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  2. Yes tough choices make a novel for me--but are so hard to write. Definitely easier for external conflict but its usually the internal one that stays with you and touches you.

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  3. You're right that tough choices are important to keeping a story interesting. Sometimes, I want to be nice to my characters and let them sail through too much and then have to go back and revise. I can't wait to see how you force your characters to make touch choices when I get your book for the holidays.

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  4. Thanks for this, Janice. This really helps me with my plot gremlins. In fact, after reading this, I went off to the gym and while exercising, came up with a totally new direction for my current chapter based on your advice!

    I hope you don't mind if I link to this on my blog, because my next blog post is going to pertain to plotting issues and obstacles.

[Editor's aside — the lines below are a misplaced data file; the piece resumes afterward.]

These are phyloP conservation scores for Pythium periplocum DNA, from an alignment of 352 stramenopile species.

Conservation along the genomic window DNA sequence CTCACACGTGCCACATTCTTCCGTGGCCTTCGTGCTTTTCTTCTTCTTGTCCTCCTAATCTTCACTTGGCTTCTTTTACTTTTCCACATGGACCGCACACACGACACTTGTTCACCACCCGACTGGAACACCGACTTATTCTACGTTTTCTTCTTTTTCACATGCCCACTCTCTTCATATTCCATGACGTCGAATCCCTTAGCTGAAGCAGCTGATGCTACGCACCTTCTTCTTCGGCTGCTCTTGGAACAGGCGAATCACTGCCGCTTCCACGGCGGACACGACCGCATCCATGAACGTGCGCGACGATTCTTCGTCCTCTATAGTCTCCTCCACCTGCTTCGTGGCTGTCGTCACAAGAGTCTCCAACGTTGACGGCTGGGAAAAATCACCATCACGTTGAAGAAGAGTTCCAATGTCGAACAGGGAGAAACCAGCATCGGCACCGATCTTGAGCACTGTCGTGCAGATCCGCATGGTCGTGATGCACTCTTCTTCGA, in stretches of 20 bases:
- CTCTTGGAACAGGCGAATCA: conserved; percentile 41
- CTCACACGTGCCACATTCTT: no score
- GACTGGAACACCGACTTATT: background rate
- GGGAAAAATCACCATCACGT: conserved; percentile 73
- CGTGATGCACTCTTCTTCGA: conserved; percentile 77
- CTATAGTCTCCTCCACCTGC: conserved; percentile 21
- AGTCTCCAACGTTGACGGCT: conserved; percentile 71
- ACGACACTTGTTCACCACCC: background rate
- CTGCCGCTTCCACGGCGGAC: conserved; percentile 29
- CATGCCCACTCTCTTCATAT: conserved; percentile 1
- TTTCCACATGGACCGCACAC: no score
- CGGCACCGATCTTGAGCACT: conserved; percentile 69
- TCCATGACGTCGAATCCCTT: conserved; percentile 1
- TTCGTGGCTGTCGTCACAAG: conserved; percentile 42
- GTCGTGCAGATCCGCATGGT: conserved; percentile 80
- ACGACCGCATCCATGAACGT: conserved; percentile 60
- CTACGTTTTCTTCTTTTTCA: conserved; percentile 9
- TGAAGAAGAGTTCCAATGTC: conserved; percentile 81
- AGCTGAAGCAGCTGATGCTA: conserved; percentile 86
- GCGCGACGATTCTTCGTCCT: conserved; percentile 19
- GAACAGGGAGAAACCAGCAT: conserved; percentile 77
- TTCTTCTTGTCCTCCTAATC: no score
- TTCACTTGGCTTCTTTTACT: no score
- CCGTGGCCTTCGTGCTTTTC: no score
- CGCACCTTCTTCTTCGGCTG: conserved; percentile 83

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  5. I love internal conflict! And great advice, telling authors to not be afraid to write themselves into corners. It's good to go to the scary place, at least for awhile, and even if you don't end up using the scary place in your final version. My toughest corner for my novel was how to get a particularly stubborn character to forgive her ex-best friends. She was really hard to convince!

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  6. Link away, Lisa. And grats on the new direction!

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  7. Thank you for this post. Particularly for the idea of staying within each scene and not thinking about the outcome. Seems so simple but I hadn't thought about it that way. I also love the suggestion of writing your character into a corner. Very helpful!

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  8. Happy to help, Fran. I've found that so many "seems so simple!" things really help, and we're usually so close to our work we don't notice or think about them. I'm always suddenly seeing something I never have before.